| 30.11,11. 09:48 AM |
Julia Gillard hits families, but won't stop Gold Pass travel scheme
November 30, 2011
MOTHERS who give birth before September 1 will beat a $437 cut to the baby bonus being imposed by the Government to help deliver its promised Budget surplus.
Treasurer Wayne Swan yesterday said the bonus for stay-at-home parents would be cut from $5437 to $5000 and then be frozen for three years to save the Budget $358 million.
There is no change to the paid parental leave scheme for working parents, worth about $590 a week before tax for up to 18 weeks.
Was Swan right to reduce the baby bonus? Have your say below
The surprise cut to the baby bonus came as Mr Swan also said foreigners would pay more for visas and $2.1 billion worth of promised tax breaks, including incentives for savings, would be delayed.
The Government will take a $1.5 billion axe to the public service, which Finance Minister Penny Wong said would mean slashing travel, consultants, hospitality and advertising, but unions said could mean 3000 job losses.
Mr Swan unveiled net cuts to spending of $6.8 billion as he revealed a $15 billion blow-out in the deficit for this financial year to $37 billion due to Europe's financial turmoil causing "storm clouds on the global horizon" and weaker economic growth.
Mr Swan insisted the cuts were "fair and equitable" as he revealed the $3.5 billion surplus he announced six months ago for 2012-13 would be now just a wafer-thin $1.5 billion. Economists warned it could easily be wiped out.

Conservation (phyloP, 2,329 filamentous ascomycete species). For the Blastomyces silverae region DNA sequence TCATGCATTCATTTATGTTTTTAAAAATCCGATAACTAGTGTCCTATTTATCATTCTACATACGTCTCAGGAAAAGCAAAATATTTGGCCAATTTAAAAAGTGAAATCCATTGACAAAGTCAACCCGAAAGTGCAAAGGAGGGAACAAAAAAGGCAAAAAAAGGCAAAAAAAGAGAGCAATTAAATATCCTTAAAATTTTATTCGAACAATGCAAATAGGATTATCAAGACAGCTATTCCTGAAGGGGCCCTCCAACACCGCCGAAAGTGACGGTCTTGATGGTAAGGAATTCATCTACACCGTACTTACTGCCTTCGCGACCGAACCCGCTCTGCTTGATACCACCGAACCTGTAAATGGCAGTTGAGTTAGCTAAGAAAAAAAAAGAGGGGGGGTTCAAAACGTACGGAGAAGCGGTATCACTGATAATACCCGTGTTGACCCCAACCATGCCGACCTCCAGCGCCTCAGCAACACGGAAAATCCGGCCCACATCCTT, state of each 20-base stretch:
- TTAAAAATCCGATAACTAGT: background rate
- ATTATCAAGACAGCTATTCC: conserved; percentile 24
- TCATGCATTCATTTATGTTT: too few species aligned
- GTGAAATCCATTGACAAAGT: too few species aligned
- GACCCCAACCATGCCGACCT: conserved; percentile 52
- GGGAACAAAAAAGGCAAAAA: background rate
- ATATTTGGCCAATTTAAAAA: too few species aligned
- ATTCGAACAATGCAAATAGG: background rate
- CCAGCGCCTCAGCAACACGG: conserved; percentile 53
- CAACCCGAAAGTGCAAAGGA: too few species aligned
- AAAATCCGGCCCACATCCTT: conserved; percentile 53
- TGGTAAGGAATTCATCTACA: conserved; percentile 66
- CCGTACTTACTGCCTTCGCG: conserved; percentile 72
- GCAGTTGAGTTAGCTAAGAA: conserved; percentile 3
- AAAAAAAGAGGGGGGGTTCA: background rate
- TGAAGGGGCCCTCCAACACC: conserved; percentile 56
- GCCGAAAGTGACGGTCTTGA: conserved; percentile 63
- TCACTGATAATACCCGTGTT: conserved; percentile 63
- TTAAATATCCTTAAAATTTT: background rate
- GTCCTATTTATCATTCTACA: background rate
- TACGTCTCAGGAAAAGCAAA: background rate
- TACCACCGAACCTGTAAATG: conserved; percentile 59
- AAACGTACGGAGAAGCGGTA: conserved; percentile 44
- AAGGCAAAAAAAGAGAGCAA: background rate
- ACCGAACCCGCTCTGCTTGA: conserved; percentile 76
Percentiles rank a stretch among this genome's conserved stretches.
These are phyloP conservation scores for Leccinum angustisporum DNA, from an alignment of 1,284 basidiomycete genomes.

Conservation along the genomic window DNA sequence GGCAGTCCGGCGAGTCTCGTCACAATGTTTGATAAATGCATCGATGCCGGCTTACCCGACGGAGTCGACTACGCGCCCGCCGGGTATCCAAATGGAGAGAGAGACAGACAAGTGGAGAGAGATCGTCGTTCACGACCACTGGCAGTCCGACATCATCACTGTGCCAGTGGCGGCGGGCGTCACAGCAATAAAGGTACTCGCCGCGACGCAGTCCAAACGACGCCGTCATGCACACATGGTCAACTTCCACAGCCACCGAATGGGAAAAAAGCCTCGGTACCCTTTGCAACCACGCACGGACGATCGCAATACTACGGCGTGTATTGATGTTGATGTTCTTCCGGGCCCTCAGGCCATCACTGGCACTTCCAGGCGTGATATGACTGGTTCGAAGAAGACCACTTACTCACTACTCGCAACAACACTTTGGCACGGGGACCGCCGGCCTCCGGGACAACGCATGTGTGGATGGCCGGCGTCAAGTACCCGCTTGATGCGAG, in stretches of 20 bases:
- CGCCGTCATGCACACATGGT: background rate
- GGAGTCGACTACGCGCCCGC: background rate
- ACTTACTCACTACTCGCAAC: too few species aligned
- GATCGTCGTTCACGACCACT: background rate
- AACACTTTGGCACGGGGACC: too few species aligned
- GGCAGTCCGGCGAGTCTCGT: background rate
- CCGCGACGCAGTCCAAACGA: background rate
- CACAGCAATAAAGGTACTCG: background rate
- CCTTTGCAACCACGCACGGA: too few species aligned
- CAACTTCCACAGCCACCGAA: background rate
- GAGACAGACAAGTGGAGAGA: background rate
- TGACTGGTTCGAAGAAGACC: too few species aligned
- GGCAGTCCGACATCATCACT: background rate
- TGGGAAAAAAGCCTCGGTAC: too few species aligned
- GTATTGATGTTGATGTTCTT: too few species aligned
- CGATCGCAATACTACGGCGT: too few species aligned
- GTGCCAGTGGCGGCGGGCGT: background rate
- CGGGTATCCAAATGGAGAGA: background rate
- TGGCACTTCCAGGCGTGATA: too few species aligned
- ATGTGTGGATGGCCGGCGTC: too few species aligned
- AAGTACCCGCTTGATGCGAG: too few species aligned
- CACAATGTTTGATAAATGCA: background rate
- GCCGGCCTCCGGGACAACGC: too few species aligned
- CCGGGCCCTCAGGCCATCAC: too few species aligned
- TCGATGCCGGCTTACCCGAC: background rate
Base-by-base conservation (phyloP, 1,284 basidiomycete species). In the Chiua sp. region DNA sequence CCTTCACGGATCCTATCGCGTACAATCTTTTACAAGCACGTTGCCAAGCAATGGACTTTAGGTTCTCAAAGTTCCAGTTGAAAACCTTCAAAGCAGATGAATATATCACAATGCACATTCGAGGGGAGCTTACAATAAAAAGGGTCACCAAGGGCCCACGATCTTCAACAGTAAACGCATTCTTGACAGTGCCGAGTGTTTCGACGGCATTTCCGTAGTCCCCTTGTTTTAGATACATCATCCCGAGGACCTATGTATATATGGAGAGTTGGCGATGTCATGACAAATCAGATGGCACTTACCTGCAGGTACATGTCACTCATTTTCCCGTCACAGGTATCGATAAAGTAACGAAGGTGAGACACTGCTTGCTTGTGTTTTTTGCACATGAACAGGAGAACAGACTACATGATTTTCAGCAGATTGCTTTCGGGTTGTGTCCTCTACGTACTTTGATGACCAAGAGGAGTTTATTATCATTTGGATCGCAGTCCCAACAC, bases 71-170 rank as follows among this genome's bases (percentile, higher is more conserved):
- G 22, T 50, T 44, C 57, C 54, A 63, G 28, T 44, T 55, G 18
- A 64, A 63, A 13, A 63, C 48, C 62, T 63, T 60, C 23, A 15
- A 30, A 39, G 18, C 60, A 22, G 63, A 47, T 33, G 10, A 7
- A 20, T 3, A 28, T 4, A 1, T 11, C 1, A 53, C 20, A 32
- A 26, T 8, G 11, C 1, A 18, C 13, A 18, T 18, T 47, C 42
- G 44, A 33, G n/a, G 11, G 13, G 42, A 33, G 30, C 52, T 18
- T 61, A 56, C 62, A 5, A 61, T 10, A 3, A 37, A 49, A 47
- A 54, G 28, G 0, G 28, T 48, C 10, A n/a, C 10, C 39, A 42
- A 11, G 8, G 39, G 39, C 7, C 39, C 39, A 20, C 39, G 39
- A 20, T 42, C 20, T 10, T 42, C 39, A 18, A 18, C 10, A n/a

The Treasurer rejected suggestions he had inflicted pain and brought forward some spending and delayed other outlays just to meet a political promise to deliver a surplus.
He said it was important to send a message to the world that Australia had a strong economy
But, despite the pressure on the Budget, the Government made no change to the Gold Pass free travel scheme for retired politicians, although Special Minister of State Gary Gray said he wanted to scrap it because it was"an unjustifiable perk".
The Budget update revealed economic growth is tipped to be 3.25 per cent, down from the 4 per cent expected six months ago. The jobless rate is tipped to rise from 5.2 to 5.5 per cent.
Mr Swan said while unemployment would "tick up a little", it was much lower than the 9-10 per cent jobless rates in the US and Europe, and in Spain, where 50 per cent of young people were out of work.
Mr Swan was buoyed by ratings agency Fitch upgrading Australia to AAA, the same level as Moodys and Standard & Poor's.
He defended cutting the baby bonus, saying it had risen from $3000 just a few years ago and it was time to "reset" it to make the payment sustainable over time.
He said the change would not happen until September "so people clearly know what it is going to be in nine months' time".
The Government defended its record for families saying this year it had introduced paid parental leave, increased family benefits for parents with kids aged 16-19 and delivered more childcare assistance.
Opposition Leader Tony Abbott attacked the change to the baby bonus.
"This is a rip-off of the forgotten families of Australia. Let's not forget that the baby bonus is there to help stay-at-home mums and I think this is a Government which has never had much respect for the stay-at-home mums," he said.
Opposition finance spokesman Andrew Robb accused the Government of creating an "illusory surplus".
But the Opposition refused to say if it would oppose any of the cuts or announce what savings it would make to deliver its promises.